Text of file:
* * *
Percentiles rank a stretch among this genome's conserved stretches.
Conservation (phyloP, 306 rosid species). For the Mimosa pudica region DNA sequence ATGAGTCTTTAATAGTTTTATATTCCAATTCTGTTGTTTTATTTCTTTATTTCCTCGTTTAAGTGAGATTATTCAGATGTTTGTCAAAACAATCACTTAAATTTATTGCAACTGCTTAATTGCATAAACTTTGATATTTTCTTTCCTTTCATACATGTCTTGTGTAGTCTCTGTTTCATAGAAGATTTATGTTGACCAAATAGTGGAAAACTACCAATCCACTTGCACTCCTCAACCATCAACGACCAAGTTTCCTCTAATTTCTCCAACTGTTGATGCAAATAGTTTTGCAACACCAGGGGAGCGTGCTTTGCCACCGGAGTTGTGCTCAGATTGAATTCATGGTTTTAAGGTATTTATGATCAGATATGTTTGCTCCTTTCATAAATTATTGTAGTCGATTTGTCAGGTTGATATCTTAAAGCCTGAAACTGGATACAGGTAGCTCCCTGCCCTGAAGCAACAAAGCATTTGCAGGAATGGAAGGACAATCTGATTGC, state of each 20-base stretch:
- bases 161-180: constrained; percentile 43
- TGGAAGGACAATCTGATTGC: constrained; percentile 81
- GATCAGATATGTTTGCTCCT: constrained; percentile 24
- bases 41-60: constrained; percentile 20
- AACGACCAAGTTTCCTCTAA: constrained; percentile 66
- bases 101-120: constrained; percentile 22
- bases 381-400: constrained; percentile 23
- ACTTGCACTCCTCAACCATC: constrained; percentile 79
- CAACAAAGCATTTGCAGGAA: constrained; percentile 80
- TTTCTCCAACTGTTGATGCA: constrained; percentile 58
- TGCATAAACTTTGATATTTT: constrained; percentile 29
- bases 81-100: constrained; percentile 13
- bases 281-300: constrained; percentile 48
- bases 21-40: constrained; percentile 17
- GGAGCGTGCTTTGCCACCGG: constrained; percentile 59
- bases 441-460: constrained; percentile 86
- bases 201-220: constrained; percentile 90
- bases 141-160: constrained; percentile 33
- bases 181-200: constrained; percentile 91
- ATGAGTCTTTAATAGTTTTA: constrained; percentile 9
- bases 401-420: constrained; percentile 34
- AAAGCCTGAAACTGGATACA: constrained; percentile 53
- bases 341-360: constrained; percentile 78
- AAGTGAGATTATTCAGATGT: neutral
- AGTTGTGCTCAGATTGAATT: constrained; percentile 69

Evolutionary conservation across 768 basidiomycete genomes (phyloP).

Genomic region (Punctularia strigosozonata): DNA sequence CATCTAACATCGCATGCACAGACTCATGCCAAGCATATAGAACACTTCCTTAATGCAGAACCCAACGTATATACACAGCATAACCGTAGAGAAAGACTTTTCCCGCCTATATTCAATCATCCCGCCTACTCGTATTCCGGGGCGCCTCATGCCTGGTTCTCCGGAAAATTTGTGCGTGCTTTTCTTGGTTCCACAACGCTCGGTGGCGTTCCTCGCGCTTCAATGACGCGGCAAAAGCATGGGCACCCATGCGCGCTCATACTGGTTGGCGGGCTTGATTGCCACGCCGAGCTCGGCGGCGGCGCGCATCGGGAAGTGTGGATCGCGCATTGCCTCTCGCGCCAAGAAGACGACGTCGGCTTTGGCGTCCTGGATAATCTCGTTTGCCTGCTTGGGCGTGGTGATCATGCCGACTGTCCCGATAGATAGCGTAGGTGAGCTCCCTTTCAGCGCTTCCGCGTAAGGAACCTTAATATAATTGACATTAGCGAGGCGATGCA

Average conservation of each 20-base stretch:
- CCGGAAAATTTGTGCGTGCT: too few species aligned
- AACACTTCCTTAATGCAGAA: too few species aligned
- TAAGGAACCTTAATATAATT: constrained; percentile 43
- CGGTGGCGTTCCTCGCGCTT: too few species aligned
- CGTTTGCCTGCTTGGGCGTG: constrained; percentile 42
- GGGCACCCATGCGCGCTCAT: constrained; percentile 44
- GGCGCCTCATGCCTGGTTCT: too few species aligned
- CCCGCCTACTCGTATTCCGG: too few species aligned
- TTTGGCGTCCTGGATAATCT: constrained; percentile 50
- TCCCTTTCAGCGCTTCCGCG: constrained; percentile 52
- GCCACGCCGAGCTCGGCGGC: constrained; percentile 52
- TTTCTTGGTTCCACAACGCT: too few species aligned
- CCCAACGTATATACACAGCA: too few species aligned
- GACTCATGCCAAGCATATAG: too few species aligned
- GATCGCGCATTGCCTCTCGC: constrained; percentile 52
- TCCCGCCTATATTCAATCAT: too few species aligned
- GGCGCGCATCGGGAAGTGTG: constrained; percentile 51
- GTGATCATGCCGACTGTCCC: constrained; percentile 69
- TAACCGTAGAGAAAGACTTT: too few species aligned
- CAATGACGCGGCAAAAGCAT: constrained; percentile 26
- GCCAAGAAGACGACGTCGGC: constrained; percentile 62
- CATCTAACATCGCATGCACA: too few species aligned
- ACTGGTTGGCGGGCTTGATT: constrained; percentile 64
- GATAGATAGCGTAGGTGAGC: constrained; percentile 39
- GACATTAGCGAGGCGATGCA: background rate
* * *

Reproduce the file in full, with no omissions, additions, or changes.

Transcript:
Percentiles rank a stretch among this genome's conserved stretches.
Conservation (phyloP, 306 rosid species). For the Mimosa pudica region DNA sequence ATGAGTCTTTAATAGTTTTATATTCCAATTCTGTTGTTTTATTTCTTTATTTCCTCGTTTAAGTGAGATTATTCAGATGTTTGTCAAAACAATCACTTAAATTTATTGCAACTGCTTAATTGCATAAACTTTGATATTTTCTTTCCTTTCATACATGTCTTGTGTAGTCTCTGTTTCATAGAAGATTTATGTTGACCAAATAGTGGAAAACTACCAATCCACTTGCACTCCTCAACCATCAACGACCAAGTTTCCTCTAATTTCTCCAACTGTTGATGCAAATAGTTTTGCAACACCAGGGGAGCGTGCTTTGCCACCGGAGTTGTGCTCAGATTGAATTCATGGTTTTAAGGTATTTATGATCAGATATGTTTGCTCCTTTCATAAATTATTGTAGTCGATTTGTCAGGTTGATATCTTAAAGCCTGAAACTGGATACAGGTAGCTCCCTGCCCTGAAGCAACAAAGCATTTGCAGGAATGGAAGGACAATCTGATTGC, state of each 20-base stretch:
- bases 161-180: constrained; percentile 43
- TGGAAGGACAATCTGATTGC: constrained; percentile 81
- GATCAGATATGTTTGCTCCT: constrained; percentile 24
- bases 41-60: constrained; percentile 20
- AACGACCAAGTTTCCTCTAA: constrained; percentile 66
- bases 101-120: constrained; percentile 22
- bases 381-400: constrained; percentile 23
- ACTTGCACTCCTCAACCATC: constrained; percentile 79
- CAACAAAGCATTTGCAGGAA: constrained; percentile 80
- TTTCTCCAACTGTTGATGCA: constrained; percentile 58
- TGCATAAACTTTGATATTTT: constrained; percentile 29
- bases 81-100: constrained; percentile 13
- bases 281-300: constrained; percentile 48
- bases 21-40: constrained; percentile 17
- GGAGCGTGCTTTGCCACCGG: constrained; percentile 59
- bases 441-460: constrained; percentile 86
- bases 201-220: constrained; percentile 90
- bases 141-160: constrained; percentile 33
- bases 181-200: constrained; percentile 91
- ATGAGTCTTTAATAGTTTTA: constrained; percentile 9
- bases 401-420: constrained; percentile 34
- AAAGCCTGAAACTGGATACA: constrained; percentile 53
- bases 341-360: constrained; percentile 78
- AAGTGAGATTATTCAGATGT: neutral
- AGTTGTGCTCAGATTGAATT: constrained; percentile 69

Evolutionary conservation across 768 basidiomycete genomes (phyloP).

Genomic region (Punctularia strigosozonata): DNA sequence CATCTAACATCGCATGCACAGACTCATGCCAAGCATATAGAACACTTCCTTAATGCAGAACCCAACGTATATACACAGCATAACCGTAGAGAAAGACTTTTCCCGCCTATATTCAATCATCCCGCCTACTCGTATTCCGGGGCGCCTCATGCCTGGTTCTCCGGAAAATTTGTGCGTGCTTTTCTTGGTTCCACAACGCTCGGTGGCGTTCCTCGCGCTTCAATGACGCGGCAAAAGCATGGGCACCCATGCGCGCTCATACTGGTTGGCGGGCTTGATTGCCACGCCGAGCTCGGCGGCGGCGCGCATCGGGAAGTGTGGATCGCGCATTGCCTCTCGCGCCAAGAAGACGACGTCGGCTTTGGCGTCCTGGATAATCTCGTTTGCCTGCTTGGGCGTGGTGATCATGCCGACTGTCCCGATAGATAGCGTAGGTGAGCTCCCTTTCAGCGCTTCCGCGTAAGGAACCTTAATATAATTGACATTAGCGAGGCGATGCA

Average conservation of each 20-base stretch:
- CCGGAAAATTTGTGCGTGCT: too few species aligned
- AACACTTCCTTAATGCAGAA: too few species aligned
- TAAGGAACCTTAATATAATT: constrained; percentile 43
- CGGTGGCGTTCCTCGCGCTT: too few species aligned
- CGTTTGCCTGCTTGGGCGTG: constrained; percentile 42
- GGGCACCCATGCGCGCTCAT: constrained; percentile 44
- GGCGCCTCATGCCTGGTTCT: too few species aligned
- CCCGCCTACTCGTATTCCGG: too few species aligned
- TTTGGCGTCCTGGATAATCT: constrained; percentile 50
- TCCCTTTCAGCGCTTCCGCG: constrained; percentile 52
- GCCACGCCGAGCTCGGCGGC: constrained; percentile 52
- TTTCTTGGTTCCACAACGCT: too few species aligned
- CCCAACGTATATACACAGCA: too few species aligned
- GACTCATGCCAAGCATATAG: too few species aligned
- GATCGCGCATTGCCTCTCGC: constrained; percentile 52
- TCCCGCCTATATTCAATCAT: too few species aligned
- GGCGCGCATCGGGAAGTGTG: constrained; percentile 51
- GTGATCATGCCGACTGTCCC: constrained; percentile 69
- TAACCGTAGAGAAAGACTTT: too few species aligned
- CAATGACGCGGCAAAAGCAT: constrained; percentile 26
- GCCAAGAAGACGACGTCGGC: constrained; percentile 62
- CATCTAACATCGCATGCACA: too few species aligned
- ACTGGTTGGCGGGCTTGATT: constrained; percentile 64
- GATAGATAGCGTAGGTGAGC: constrained; percentile 39
- GACATTAGCGAGGCGATGCA: background rate